France, with GDP of $2.6tn, is the 5th and final profile in the blog’s series on the impact of ageing populations on economic growth. Its importance lies not just in the size of its economy, but also in the fact that its relationship with Germany has been the driving force behind the European Union and the Eurozone.
France is also interesting as it is one of the few Western countries which actively encourages women to have more children. It provides major incentives including monthly allowances, 3 years paid parental leave and subsidised day-care. The cost of these is large and rising, having reached 15% of the nation’s budget back in 2005.
The UN Population Division’s forecasts for future fertility rates thus show major variation as the chart above demonstrates, as it is impossible to know if the policies will prove successful:
- Life expectancy (red column) has risen 26% since 1950 to around 80 years today
- Fertility rates fell 30% from their 1960 peak of 2.8 to just 2.0 babies per woman by 2005
- In the Low Case (green area) they fall further to 1.5 babies by 2030
- In the Medium Case (triangle) they stabilise at 2.0; and rise to 2.5 in the High Case (square)
One success for the policy has been that France saw its birthrate pass Germany’s in 2000 for the first time in modern history, and it is now 18% higher at 790k births/year. But this is mainly due to the decline in Germany’s birth rate. And in terms of economic growth, these new babies will only begin to have an impact once they reach the Wealth Creator 25 – 54 age group.
Thus the key issue for the next 10-20 years is the legacy of the declining number of births after 1972’s peak of 880k/year. France’s recent policy shifts will not change the fact that its current BabyBoomer population is ageing fast.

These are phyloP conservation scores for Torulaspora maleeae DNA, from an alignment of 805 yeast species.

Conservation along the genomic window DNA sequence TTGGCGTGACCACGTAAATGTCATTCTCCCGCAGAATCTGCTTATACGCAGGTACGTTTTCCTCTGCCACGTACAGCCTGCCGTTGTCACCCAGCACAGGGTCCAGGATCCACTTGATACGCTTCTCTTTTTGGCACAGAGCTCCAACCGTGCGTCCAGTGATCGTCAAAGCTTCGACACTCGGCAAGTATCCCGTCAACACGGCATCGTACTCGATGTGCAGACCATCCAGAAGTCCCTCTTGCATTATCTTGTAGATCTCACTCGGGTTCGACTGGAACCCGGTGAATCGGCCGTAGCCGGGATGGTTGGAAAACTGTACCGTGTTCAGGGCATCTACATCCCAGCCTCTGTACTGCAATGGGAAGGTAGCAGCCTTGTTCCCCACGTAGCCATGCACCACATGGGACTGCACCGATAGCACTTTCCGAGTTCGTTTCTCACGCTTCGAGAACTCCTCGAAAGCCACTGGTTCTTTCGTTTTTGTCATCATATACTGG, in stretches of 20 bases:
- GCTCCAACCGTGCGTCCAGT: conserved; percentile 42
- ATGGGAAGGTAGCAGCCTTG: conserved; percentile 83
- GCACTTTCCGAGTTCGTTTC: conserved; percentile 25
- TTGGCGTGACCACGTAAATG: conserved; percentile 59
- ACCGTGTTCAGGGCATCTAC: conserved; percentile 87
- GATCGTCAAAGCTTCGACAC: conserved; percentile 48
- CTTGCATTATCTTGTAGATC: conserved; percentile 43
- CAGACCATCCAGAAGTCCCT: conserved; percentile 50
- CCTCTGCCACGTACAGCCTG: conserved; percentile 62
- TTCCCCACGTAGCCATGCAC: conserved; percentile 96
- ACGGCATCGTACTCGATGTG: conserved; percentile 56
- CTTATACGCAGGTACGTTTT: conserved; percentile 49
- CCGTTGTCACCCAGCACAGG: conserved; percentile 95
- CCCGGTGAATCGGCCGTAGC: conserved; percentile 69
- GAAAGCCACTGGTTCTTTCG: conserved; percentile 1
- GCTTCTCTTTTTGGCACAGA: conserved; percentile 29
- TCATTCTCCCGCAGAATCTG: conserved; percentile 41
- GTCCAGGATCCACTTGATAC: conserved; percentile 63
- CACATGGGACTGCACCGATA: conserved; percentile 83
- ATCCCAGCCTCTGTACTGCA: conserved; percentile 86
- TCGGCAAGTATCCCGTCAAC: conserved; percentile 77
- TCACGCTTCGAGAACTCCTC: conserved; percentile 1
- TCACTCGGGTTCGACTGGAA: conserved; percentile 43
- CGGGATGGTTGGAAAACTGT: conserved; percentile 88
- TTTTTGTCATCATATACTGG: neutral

As the new OECD Pension Book highlights, 30% of the working age population are already over 65 years. Yet remarkably, France has been reducing its pension age to 60 years – even whilst its life expectancy was rising. Reforms passed in 2010 are slowly reversing this policy, but pension age will still be only 62 in 2017.
- Average earnings are $48k per worker
- The public pension currently provides a 50% pension after 40 years work in 2010, rising to 41.5 years by 2017
- The earnings measure is the average of the best 25 years’ earnings, with a ceiling of €36k
- Private pensions are also important, but are too complex to be summarised in a blog post
Thus the OECD calculate that gross pensions are nearly as generous as in Germany at 48% of median earnings. The problem is simply that they are unlikely to be affordable for much longer:
- 1 in 3 of the adult population were already in the New Old 55+ generation in 2000
- The New Old total 40% today, and will be almost 1 in 2 of the adult population by 2030
France is thus a useful example of how governments have chosen to ignore the reality of ageing populations, due to their focus on the short-term electoral cycle. There has been no debate about whether it is medically and mentally better, or worse, for people to retire at an early age. Nor has there been a debate about the wider economic costs.
The result is that we face an economic and social crisis, for which there are now no ‘easy solutions’ available. 20 years ago, it would have been relatively easy to index pension age to life expectancy. Most people would have complained a little, but then shrugged their shoulders and got on with their lives, on the principle that ‘what you never had, you never missed’
But that is not the position today. As investment magazine Barron’s observed about the US’s failure to properly address its pension issues:
“It is difficult enough to put 50-year-olds on notice that entitlements they expect at 70 will probably not be available. To give them this bad news when they’re 60 or 65 is inhumane.”